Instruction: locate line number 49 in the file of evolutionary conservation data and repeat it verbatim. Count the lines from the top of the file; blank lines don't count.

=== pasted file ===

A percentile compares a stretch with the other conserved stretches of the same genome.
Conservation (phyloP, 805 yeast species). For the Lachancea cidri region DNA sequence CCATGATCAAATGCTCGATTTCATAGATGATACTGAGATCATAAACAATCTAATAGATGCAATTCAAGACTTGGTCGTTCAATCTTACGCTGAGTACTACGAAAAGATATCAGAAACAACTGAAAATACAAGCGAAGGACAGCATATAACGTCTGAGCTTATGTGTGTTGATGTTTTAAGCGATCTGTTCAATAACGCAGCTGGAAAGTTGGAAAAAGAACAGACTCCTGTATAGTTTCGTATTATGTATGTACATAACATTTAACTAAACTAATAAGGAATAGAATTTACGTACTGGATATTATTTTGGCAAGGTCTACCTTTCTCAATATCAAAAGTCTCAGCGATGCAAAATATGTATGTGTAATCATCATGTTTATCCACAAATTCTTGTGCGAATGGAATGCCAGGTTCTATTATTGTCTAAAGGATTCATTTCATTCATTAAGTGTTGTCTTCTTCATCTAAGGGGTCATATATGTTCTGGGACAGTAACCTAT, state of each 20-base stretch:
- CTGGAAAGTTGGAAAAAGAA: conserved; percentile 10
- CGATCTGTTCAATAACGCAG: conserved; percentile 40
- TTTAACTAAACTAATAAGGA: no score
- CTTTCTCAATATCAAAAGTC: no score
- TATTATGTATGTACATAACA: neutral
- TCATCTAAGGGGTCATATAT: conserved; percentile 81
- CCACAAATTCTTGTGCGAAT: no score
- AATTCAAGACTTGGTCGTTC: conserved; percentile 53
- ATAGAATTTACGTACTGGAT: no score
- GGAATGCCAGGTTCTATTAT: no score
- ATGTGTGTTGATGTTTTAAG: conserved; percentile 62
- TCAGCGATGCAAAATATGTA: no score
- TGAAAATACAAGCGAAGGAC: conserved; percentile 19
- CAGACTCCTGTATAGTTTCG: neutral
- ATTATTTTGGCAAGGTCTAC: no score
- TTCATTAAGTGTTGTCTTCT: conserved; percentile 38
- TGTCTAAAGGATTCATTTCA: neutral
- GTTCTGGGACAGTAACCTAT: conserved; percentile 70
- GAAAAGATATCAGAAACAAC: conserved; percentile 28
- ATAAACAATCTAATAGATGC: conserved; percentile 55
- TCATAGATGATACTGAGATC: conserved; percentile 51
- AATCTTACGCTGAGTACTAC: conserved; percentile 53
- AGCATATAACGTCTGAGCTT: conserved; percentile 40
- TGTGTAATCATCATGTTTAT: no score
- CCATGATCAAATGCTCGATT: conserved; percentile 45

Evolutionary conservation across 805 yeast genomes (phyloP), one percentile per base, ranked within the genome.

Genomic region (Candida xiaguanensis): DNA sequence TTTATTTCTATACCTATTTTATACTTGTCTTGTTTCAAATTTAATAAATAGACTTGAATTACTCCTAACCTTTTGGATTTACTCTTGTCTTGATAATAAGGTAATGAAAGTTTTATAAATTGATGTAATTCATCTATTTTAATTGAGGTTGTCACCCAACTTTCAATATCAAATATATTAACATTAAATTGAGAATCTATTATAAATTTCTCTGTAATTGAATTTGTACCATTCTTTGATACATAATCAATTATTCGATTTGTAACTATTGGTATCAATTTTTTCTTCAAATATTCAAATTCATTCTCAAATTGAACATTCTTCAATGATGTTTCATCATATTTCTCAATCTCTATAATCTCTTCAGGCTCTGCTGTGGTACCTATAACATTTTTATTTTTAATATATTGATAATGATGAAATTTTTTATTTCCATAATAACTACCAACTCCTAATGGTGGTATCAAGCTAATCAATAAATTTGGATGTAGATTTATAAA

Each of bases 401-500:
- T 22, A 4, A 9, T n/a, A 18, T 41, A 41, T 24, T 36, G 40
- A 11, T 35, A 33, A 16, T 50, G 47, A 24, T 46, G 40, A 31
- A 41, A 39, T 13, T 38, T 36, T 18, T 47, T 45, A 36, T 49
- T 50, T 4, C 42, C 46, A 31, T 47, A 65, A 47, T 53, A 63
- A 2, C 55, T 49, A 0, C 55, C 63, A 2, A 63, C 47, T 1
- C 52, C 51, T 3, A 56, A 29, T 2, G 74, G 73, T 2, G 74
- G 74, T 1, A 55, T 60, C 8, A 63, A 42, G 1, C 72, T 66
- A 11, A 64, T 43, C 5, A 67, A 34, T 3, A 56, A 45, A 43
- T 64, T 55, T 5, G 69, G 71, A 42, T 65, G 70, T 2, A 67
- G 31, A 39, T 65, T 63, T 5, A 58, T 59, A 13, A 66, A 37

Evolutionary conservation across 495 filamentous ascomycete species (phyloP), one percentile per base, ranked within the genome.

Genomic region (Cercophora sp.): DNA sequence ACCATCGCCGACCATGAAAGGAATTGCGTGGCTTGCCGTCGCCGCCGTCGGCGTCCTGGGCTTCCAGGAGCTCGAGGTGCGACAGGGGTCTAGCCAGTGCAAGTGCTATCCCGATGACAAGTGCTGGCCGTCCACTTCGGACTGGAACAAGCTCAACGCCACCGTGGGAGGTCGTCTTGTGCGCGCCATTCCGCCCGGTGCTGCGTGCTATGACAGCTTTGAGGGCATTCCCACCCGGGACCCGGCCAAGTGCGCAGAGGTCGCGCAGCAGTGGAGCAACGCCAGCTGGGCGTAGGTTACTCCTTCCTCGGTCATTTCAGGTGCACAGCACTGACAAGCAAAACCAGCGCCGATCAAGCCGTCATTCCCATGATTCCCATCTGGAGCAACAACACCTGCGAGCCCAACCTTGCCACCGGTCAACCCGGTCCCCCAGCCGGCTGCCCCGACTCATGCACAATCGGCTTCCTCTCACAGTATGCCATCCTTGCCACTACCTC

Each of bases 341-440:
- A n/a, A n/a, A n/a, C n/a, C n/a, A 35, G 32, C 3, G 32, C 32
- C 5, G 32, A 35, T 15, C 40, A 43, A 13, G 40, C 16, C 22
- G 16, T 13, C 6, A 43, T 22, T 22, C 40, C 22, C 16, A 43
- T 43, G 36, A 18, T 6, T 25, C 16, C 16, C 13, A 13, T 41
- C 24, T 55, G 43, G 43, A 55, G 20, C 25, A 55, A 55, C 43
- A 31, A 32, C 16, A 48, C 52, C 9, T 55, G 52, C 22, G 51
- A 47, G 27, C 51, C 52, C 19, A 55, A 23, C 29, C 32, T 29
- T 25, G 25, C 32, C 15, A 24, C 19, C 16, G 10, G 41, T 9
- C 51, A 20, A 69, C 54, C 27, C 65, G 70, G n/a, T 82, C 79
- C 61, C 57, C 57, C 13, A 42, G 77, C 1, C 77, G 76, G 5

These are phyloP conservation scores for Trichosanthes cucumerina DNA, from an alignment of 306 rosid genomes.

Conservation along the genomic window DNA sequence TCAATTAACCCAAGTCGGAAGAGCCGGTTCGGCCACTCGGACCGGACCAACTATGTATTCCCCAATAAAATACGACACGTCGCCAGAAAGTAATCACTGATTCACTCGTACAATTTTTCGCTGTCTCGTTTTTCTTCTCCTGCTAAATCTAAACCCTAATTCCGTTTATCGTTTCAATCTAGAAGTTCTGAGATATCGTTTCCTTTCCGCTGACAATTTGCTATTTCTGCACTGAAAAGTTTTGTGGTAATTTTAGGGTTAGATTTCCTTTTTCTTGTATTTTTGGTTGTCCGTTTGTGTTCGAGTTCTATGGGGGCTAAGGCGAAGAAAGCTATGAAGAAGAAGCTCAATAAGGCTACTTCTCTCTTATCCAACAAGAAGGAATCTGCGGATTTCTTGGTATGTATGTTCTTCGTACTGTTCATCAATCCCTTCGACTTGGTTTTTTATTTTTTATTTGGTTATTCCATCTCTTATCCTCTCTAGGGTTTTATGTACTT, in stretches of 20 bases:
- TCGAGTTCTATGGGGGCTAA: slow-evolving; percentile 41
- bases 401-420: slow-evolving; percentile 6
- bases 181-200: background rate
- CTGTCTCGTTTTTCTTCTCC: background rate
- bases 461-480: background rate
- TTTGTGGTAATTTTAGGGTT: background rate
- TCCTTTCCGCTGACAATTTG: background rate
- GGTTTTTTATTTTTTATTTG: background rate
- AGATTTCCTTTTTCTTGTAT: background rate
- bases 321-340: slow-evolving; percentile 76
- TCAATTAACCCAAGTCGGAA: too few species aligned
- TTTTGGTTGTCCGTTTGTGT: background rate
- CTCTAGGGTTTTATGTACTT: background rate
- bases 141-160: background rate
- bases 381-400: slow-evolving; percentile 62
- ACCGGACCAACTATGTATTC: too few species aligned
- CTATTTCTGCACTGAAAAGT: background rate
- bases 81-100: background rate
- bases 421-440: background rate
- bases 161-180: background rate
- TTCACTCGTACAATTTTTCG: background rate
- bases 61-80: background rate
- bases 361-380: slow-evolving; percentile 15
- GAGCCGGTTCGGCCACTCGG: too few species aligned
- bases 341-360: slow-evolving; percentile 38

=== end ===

- A 31, A 32, C 16, A 48, C 52, C 9, T 55, G 52, C 22, G 51